As if Zynga didn’t have enough problems.
The once dominant game company has been in free fall for years, struggling to make the industry shift from desktop to mobile. One reason for that struggle, it turns out, is the company’s misguided attempts to scale out its own infrastructure, as Zynga CEO Mark Pincus admitted in the company’s latest earnings call.
Sure, some companies—like Etsy—find it advantageous to roll their own data centers. But for most companies struggling to embrace agile, scalable development, the public cloud is the way to go.
Zynga’s Core Issue
To be clear, Zynga’s problems are deeper than its infrastructure. While a company’s hardware and software matters, it’s secondary to actually having products that people want to buy.
Zynga made its mark with games designed to be played on desktop-powered Facebook. But even as Facebook shifted to mobile, Zynga kept spamming Facebook friends with Farmville requests on their desktops.
Zynga’s primary problem, then, was an inability to embrace mobile.
As the company tried to make the shift to mobile, however, its infrastructure did it no favors. As Amazon Web Services data science chief Matt Wood told me in an interview:
Those that go out and buy expensive infrastructure find that the problem scope and domain shift really quickly. By the time they get around to answering the original question, the business has moved on.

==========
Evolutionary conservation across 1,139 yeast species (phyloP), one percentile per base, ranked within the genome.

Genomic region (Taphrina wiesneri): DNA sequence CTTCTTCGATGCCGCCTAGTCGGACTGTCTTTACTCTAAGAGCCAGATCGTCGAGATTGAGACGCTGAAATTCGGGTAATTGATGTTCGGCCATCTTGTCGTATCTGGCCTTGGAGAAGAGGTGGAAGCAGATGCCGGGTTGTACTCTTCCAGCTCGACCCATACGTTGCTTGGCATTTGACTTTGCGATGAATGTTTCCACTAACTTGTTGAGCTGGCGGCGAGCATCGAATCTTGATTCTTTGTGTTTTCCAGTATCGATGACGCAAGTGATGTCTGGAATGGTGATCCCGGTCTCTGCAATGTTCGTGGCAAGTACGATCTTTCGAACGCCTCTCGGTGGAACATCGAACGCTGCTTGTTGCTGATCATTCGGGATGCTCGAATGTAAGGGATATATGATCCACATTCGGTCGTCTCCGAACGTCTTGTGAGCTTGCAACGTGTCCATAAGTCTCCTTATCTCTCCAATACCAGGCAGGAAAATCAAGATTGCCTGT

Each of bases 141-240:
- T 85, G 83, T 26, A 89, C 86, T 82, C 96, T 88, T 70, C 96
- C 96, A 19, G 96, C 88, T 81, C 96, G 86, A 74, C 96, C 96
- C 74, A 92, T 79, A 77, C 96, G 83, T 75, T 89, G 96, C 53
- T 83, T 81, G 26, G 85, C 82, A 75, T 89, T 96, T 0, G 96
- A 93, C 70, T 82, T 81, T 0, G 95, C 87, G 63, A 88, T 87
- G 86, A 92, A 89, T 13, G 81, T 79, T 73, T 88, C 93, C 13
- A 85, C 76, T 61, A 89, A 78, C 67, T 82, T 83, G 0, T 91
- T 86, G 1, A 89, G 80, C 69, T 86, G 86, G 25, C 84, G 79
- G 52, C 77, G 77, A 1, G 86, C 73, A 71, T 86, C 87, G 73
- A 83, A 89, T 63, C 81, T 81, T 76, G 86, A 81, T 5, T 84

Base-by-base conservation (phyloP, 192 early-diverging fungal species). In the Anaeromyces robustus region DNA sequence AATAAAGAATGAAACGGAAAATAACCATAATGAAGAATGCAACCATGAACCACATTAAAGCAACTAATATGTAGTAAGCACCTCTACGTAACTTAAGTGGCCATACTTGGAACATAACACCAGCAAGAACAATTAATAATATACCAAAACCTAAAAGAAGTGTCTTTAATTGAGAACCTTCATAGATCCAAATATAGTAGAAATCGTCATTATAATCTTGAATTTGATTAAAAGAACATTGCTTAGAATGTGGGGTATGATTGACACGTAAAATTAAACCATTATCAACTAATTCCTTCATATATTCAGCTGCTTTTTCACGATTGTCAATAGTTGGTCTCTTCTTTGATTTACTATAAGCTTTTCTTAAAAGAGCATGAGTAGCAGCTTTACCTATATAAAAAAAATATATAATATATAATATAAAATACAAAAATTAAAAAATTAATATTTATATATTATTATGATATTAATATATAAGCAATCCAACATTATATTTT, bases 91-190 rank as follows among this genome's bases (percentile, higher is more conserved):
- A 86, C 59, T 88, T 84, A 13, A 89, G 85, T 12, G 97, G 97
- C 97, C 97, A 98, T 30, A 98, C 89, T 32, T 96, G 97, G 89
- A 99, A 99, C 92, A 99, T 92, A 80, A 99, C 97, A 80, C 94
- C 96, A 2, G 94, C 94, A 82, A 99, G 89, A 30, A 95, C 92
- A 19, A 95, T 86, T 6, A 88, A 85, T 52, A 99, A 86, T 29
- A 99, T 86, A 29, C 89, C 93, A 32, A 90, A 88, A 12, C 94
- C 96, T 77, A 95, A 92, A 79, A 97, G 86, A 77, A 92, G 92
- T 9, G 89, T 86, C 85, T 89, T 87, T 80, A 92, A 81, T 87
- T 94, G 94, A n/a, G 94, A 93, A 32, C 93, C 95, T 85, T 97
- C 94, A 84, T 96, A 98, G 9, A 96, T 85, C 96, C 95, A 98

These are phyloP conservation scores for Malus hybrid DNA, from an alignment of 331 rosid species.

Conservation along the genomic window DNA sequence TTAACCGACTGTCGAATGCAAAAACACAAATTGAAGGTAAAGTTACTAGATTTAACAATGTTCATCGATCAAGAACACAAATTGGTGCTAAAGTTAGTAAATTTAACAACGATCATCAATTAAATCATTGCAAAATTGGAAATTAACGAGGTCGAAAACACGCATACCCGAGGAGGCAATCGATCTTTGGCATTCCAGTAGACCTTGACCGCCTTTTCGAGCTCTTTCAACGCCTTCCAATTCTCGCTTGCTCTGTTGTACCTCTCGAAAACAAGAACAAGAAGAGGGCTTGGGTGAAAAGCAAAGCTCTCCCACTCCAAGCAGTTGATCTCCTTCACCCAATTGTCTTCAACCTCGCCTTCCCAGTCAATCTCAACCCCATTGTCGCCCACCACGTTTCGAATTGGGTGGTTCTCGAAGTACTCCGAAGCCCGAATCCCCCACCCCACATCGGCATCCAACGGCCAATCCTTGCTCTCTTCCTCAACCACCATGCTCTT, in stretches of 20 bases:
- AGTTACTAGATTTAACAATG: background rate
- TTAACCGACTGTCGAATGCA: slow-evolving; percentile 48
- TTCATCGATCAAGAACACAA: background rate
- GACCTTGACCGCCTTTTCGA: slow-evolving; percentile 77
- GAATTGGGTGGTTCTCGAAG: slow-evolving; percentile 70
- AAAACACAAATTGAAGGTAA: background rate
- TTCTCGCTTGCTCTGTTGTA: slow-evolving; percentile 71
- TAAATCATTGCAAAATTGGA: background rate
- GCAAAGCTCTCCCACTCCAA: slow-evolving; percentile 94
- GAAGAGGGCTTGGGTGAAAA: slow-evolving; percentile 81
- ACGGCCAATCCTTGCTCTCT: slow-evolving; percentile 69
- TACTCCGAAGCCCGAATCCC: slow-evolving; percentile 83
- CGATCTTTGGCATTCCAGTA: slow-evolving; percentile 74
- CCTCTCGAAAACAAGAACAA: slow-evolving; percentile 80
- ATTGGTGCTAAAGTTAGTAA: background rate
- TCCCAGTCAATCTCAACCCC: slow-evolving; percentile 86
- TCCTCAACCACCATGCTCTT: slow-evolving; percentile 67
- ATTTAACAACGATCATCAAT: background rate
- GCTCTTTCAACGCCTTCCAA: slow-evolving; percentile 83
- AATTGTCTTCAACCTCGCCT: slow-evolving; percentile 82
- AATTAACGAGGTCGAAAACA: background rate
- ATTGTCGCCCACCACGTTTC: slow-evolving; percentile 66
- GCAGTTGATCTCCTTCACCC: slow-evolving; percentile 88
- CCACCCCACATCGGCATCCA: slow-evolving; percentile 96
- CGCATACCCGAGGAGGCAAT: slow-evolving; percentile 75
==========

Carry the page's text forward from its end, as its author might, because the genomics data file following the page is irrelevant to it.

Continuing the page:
While Wood was speaking of solving tough data science problems, the same principles apply to IT infrastructure, generally. When you build out a data center to solve particular problems, you’re stuck with infrastructure that may not suit itself to new business challenges that arise.
Like, in Zynga’s case, mobile.
Paying Someone Else To Scale
Which is why it’s not surprising to see Zynga do an about-face on its decision to abandon AWS for its own data centers. As Pincus told investors:
When we think about scale, we[‘ve] got to think about where we want to get scale. And we want to get scale in places like data and analytics where we need to be world class in order to arm our game teams to deliver the most value for our players. There’s a lot of places that are not strategic for us to have scale and we think not appropriate like running our own data centers. We’re going to let Amazon do that. So what we’re really trying to do here is have scale where it can give us a real leverage across our product teams and not maintain scale that we really can’t justify.
Or, as the WSJ’s Robert McMillan writes:
When Zynga built the data centers, it bet that it could operate them more cheaply than paying Amazon. But squeezing better price performance out of a city block of servers turned out to be a tricky proposition.
As mentioned, Etsy and others have gone against the cloud tide and seem to be making it work. Etsy CTO Kellan Elliott-McCrea told me that the online marketplace has discovered “very real cost savings” and higher utilization by running in its own data centers.
But Etsy is the exception, not the rule.
The “rule” looks increasingly like AWS, wherein we pay public cloud providers to ensure elasticity and scale at a reasonable price. As mobile, Big Data, and other trends roil existing enterprises, savvy companies will build agility into their IT infrastructure, allowing them to easily experiment with new apps and new approaches.
Photo by Robert Scoble